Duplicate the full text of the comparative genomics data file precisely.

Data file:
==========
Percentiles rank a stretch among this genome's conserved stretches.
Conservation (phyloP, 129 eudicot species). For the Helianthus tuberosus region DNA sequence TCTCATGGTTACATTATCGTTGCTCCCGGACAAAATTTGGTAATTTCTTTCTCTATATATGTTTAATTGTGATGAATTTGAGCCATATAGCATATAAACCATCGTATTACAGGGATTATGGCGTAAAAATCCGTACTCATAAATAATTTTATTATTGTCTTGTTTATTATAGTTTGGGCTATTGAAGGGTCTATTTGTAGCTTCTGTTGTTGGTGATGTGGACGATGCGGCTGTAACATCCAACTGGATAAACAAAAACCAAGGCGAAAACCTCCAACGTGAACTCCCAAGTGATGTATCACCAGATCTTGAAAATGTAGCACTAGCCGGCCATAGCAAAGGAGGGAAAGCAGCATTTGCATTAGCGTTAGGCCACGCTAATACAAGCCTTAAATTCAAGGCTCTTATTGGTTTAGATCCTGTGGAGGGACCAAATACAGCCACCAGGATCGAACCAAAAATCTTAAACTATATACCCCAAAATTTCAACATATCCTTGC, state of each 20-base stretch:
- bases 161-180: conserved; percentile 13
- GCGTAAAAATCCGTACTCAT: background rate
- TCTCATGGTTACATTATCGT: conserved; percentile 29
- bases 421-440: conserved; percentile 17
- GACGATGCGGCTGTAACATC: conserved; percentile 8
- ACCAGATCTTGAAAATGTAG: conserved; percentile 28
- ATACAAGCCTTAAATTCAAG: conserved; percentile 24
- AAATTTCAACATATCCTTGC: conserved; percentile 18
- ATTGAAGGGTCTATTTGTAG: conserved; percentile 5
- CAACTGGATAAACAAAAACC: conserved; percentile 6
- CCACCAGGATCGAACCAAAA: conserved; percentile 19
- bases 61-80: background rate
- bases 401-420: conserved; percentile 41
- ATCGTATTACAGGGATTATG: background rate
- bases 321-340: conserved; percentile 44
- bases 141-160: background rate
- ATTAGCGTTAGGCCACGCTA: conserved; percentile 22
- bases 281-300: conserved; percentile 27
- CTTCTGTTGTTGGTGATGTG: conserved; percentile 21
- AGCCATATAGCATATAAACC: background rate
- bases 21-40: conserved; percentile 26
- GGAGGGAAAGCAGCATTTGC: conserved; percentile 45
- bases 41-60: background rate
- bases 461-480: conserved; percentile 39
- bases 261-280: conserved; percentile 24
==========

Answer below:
Percentiles rank a stretch among this genome's conserved stretches.
Conservation (phyloP, 129 eudicot species). For the Helianthus tuberosus region DNA sequence TCTCATGGTTACATTATCGTTGCTCCCGGACAAAATTTGGTAATTTCTTTCTCTATATATGTTTAATTGTGATGAATTTGAGCCATATAGCATATAAACCATCGTATTACAGGGATTATGGCGTAAAAATCCGTACTCATAAATAATTTTATTATTGTCTTGTTTATTATAGTTTGGGCTATTGAAGGGTCTATTTGTAGCTTCTGTTGTTGGTGATGTGGACGATGCGGCTGTAACATCCAACTGGATAAACAAAAACCAAGGCGAAAACCTCCAACGTGAACTCCCAAGTGATGTATCACCAGATCTTGAAAATGTAGCACTAGCCGGCCATAGCAAAGGAGGGAAAGCAGCATTTGCATTAGCGTTAGGCCACGCTAATACAAGCCTTAAATTCAAGGCTCTTATTGGTTTAGATCCTGTGGAGGGACCAAATACAGCCACCAGGATCGAACCAAAAATCTTAAACTATATACCCCAAAATTTCAACATATCCTTGC, state of each 20-base stretch:
- bases 161-180: conserved; percentile 13
- GCGTAAAAATCCGTACTCAT: background rate
- TCTCATGGTTACATTATCGT: conserved; percentile 29
- bases 421-440: conserved; percentile 17
- GACGATGCGGCTGTAACATC: conserved; percentile 8
- ACCAGATCTTGAAAATGTAG: conserved; percentile 28
- ATACAAGCCTTAAATTCAAG: conserved; percentile 24
- AAATTTCAACATATCCTTGC: conserved; percentile 18
- ATTGAAGGGTCTATTTGTAG: conserved; percentile 5
- CAACTGGATAAACAAAAACC: conserved; percentile 6
- CCACCAGGATCGAACCAAAA: conserved; percentile 19
- bases 61-80: background rate
- bases 401-420: conserved; percentile 41
- ATCGTATTACAGGGATTATG: background rate
- bases 321-340: conserved; percentile 44
- bases 141-160: background rate
- ATTAGCGTTAGGCCACGCTA: conserved; percentile 22
- bases 281-300: conserved; percentile 27
- CTTCTGTTGTTGGTGATGTG: conserved; percentile 21
- AGCCATATAGCATATAAACC: background rate
- bases 21-40: conserved; percentile 26
- GGAGGGAAAGCAGCATTTGC: conserved; percentile 45
- bases 41-60: background rate
- bases 461-480: conserved; percentile 39
- bases 261-280: conserved; percentile 24